The Collider invited a panel of experts to interpret what the fourth National Climate Assessment means to us in terms of adaptation and resilience both nationally and from a local perspective.
The four panelists included experts from the North Carolina Institute for Climate Studies, NEMAC+FernLeaf and the Southern Appalachian Highlands Conservancy.
Asheville is home to the National Center for Environmental Information (NCEI), the headquarters for the data division of the National Oceanic and Atmospheric Administration (NOAA). Simply put, it is the single most comprehensive repository for the world’s weather records. The Collider launched in 2016 as a non-profit global innovation center for climate entrepreneurs to bring together climate scientists, corporations, academics, and consultants.
Tom Maycock has served as the science public information officer for the North Carolina Institute for Climate Studies (NCICS) since September 2014. In addition to managing communications for the Institute, Maycock is a science editor with NOAA’s Assessments Technical Support Unit. He was also a lead editor on both Volumes I and II of the fourth National Climate Assessment (2018).
Maycock said that each chapter of the National Climate Assessment is framed around three to five key messages. The current state of adaptation to changes that are happening, in the judgment of its authors, indicate that planning and implementation are occurring across the U.S., but not yet commonplace. “Unfortunately the pace of climate change is faster than the pace with which we are responding to it. Successful adaptation has been hindered by the assumption that climate conditions are and will be similar to those in the past. Incorporation of information on future climate conditions into design guidelines, standards, policies, and practices would reduce risks and adverse impacts,” he said.
Karin Rogers is the Director of Operations and a Research Scientist at UNC Asheville’s National Environmental Modeling and Analysis Center (NEMAC), where she works with NEMAC’s federal, local and state partners to deliver and communicate their science for more informed decision making. Her knowledge of environmental science, decision science, and team dynamics help groups use scientific information to better understand and face the challenges of a changing environment.
Rogers said the public-private partnership between NEMAC at UNC Asheville and FernLeaf Interactive at the Collider features two components that work together to create resilient solutions for communities. “The idea for resilience and planning is to say, ‘what can we do now to increase our capacity so that when that threat event happens we don’t cross some kind of critical threshold and experience a loss of life or infrastructure, and bounce back more quickly than we would have had we not done this kind of preparation in advance?’”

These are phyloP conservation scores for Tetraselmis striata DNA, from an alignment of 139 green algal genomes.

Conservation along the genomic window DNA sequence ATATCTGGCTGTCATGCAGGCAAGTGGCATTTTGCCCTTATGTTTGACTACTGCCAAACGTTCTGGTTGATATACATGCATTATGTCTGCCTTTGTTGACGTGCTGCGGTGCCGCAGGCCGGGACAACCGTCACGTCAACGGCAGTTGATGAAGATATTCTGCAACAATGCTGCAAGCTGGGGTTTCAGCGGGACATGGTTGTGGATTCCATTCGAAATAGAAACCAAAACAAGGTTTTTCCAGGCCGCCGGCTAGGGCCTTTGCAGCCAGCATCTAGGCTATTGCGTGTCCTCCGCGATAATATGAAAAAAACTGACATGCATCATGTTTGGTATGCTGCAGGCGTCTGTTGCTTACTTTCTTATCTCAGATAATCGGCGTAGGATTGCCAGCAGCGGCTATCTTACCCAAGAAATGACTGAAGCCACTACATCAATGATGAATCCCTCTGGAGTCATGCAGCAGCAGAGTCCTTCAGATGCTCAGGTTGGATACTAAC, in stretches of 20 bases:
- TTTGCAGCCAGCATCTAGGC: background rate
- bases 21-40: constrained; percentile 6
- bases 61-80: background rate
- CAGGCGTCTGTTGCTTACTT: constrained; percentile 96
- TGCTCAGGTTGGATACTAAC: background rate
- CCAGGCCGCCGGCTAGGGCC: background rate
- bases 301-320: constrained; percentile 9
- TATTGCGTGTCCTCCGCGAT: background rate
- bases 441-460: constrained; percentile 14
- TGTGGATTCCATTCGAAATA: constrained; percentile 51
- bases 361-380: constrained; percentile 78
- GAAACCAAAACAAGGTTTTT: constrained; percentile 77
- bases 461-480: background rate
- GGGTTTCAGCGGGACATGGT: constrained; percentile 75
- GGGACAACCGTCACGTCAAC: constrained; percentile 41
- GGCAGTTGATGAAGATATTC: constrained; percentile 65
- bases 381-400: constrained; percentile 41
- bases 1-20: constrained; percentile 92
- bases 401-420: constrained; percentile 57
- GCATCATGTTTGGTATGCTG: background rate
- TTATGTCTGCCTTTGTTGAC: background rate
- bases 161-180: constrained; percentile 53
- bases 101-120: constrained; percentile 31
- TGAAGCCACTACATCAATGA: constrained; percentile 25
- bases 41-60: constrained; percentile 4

Matt Hutchins is a Research Scientist and Environmental Change Project Lead with UNC Asheville’s NEMAC, where he has helped a variety of communities make more informed decisions in the face of climate change and other environmental threats. While evaluating climate and non-climate stressors is the first step NEMAC+FernLeaf takes, developing a strategy for dealing with them comes next. “Step two is really about vulnerability and risks,” Hutchins said. “Vulnerability comes down to two components, looking at potential impact on people and assets, and how they are able to cope.” He said the two components in evaluating risk are probability and the consequence these risks present to these communities. “In working through this NEMAC and FernLeaf partnership, we are building tools for communities to develop assessments at the local level. Social vulnerability is a key part of the work that goes into the assessment at the local level.”
Hutchins said that beyond the assessment is the “options phase,” identifying options to reduce vulnerability and risk. “There are four main aspects that targets this. The first is reducing exposure, taking assets out of harm’s way. The second is protecting sensitive systems and populations. The third is building an adaptive capacity, looking at how systems and people can cope with impacts when they occur. And last is assistance with response and recovery, recognizing there’s going to be a need for emergency response, and how that can best be supported.”
Jess Laggis is a native of Swannanoa who enjoyed growing up on the campus of Warren Wilson College and roaming the nearby mountains. Her strong sense of adventure led her to hike the southern half of the Appalachian Trail, study and work abroad in far-flung places, and finally return home to farm in the Western North Carolina mountains. Laggis is currently the Farmland Protection Director for the Southern Appalachian Highlands Conservancy (SAHC), where she leads efforts to conserve farmland.
Laggis said the Southern Appalachians are home to the most biologically diverse temperate rainforest systems in the world. “The All Taxa Biological Inventory of the Great Smoky Mountains National Park is attempting to identify all the multicellular species living in the park. At the time it was published there were 10,000 known species, but it’s estimated that there are over 100,000 species in the park.”
As the climate changes we see species move up in both altitude and latitude, not a problem for birds, but mammals are more restricted by the types of development they might encounter. When we fragment a habitat it is very difficult for amphibians to migrate. North Carolina is the gateway for this movement corridor, so it’s critical that this lifeline not be cut.